Breaking Free – Day 13 (Beethoven)

Day 13 – Wednesday, August 23, 2017 (Beethoven)

7:44 a.m. – Home from a walk that came with a gift. I spent most my time with Ludwig van Beethoven, a hero of mine since I was a boy. I was hooked on his music and his story straightaway. That he composed the Ninth Symphony, in 1824, when he was almost completely deaf, just three years before his death in March 1827, is an act of creation that leads me to be still with its truth and grateful for the moment.

I can’t remember its name, or its author, but there was a biography of Beethoven (and one of Geronimo, by the way) that I read over and over again when I was a boy. I remember the kindness he received from the von Breuning family. He needed it. He was 17, his mother had just died, his father had fallen full-tilt into the death-grip of alcoholism, and, he had two younger brothers.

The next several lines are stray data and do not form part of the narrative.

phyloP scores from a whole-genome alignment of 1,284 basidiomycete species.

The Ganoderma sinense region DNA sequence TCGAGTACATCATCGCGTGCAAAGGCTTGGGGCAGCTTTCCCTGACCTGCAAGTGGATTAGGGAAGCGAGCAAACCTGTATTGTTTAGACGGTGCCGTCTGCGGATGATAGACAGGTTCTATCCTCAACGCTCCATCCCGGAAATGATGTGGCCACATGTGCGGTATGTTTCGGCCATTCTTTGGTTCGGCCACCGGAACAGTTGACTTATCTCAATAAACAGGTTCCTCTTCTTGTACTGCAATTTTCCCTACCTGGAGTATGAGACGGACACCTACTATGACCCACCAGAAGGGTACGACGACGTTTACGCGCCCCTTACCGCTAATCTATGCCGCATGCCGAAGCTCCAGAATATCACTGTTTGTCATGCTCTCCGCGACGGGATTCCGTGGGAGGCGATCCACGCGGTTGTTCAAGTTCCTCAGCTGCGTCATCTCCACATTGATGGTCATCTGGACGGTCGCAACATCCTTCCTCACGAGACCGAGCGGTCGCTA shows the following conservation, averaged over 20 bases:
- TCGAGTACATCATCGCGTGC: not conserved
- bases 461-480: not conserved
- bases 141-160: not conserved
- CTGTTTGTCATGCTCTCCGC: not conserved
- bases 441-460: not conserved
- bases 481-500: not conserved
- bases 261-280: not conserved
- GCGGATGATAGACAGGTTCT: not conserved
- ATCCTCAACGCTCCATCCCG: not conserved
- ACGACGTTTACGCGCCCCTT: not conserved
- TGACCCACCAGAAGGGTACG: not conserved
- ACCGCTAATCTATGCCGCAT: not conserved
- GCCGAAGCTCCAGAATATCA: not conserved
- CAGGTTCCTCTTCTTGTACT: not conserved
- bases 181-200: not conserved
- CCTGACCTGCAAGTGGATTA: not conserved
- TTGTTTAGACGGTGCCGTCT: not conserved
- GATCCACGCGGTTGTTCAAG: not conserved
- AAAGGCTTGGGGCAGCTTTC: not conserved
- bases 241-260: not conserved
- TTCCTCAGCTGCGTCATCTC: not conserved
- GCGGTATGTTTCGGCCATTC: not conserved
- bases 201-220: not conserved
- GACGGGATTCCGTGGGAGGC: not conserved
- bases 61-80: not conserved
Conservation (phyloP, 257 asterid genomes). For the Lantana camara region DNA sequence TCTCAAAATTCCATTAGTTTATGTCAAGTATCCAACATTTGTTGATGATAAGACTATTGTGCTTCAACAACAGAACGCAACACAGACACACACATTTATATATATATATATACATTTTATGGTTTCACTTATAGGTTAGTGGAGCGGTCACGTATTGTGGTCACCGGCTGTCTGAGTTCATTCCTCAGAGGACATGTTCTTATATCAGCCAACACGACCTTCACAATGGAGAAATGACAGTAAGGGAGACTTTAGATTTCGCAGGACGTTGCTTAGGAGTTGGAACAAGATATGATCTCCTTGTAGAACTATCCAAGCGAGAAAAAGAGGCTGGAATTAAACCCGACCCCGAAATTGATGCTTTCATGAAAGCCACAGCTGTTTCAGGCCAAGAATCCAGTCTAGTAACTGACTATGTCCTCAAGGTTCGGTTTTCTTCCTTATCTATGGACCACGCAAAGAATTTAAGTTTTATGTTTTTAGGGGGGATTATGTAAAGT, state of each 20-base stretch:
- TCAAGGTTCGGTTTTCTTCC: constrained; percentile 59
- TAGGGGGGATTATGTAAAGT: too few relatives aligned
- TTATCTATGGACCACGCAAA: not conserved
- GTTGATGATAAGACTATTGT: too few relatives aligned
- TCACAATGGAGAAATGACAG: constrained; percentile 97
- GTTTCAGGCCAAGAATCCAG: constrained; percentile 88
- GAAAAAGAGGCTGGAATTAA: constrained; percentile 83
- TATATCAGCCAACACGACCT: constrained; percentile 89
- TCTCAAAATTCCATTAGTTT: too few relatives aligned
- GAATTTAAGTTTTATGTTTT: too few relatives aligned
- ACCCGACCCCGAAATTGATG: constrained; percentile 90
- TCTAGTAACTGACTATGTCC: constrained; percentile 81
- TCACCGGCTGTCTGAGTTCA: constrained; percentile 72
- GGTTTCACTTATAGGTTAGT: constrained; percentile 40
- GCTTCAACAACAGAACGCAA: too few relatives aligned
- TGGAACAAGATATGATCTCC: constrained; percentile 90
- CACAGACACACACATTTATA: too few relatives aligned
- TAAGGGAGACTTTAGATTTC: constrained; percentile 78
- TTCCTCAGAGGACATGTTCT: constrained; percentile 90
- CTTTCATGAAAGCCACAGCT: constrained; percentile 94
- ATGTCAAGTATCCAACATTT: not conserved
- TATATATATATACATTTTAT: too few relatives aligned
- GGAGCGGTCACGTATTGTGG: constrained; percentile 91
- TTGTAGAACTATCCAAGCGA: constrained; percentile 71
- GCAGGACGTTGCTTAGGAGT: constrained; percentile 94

I remember passages in the biography detailing how Beethoven would go for long walks in the woods, by streams, in all weather, and hear the existence of music – meaning – in all he heard.  This brings me back to this morning’s walk. Beethoven was present the moment I stepped out the door. This morning offered a strong shifting breeze, a sky with a mix of dark clouds and sun-backed white ones – the dark clouds had the advantage – and I could hear the water rushing from last night’s downpour through the man-made channel just yards away. There was movement laced with sounds and shadows and colors and birds singing the day awake. The occasional and not unwelcome soft-deep puff of breeze pushed gently into my ear, brought with it sounds of cello and kettle drum.

Every morning is a gift.





A Gift of Joy for Your New Year

Many things join us as people. Music is one of them. Since before I could walk Beethoven was my favorite composer. And so, this is my gift to you. And while I have sent this to some of those close to me already,  there are nearly 2,000 people that read this blog on a regular basis, and I am very grateful and humbled by this. And so, let this be my gift to you, all of you, as you begin 2013. Be well, be safe, remember to live.

And now, have some


Stealing Time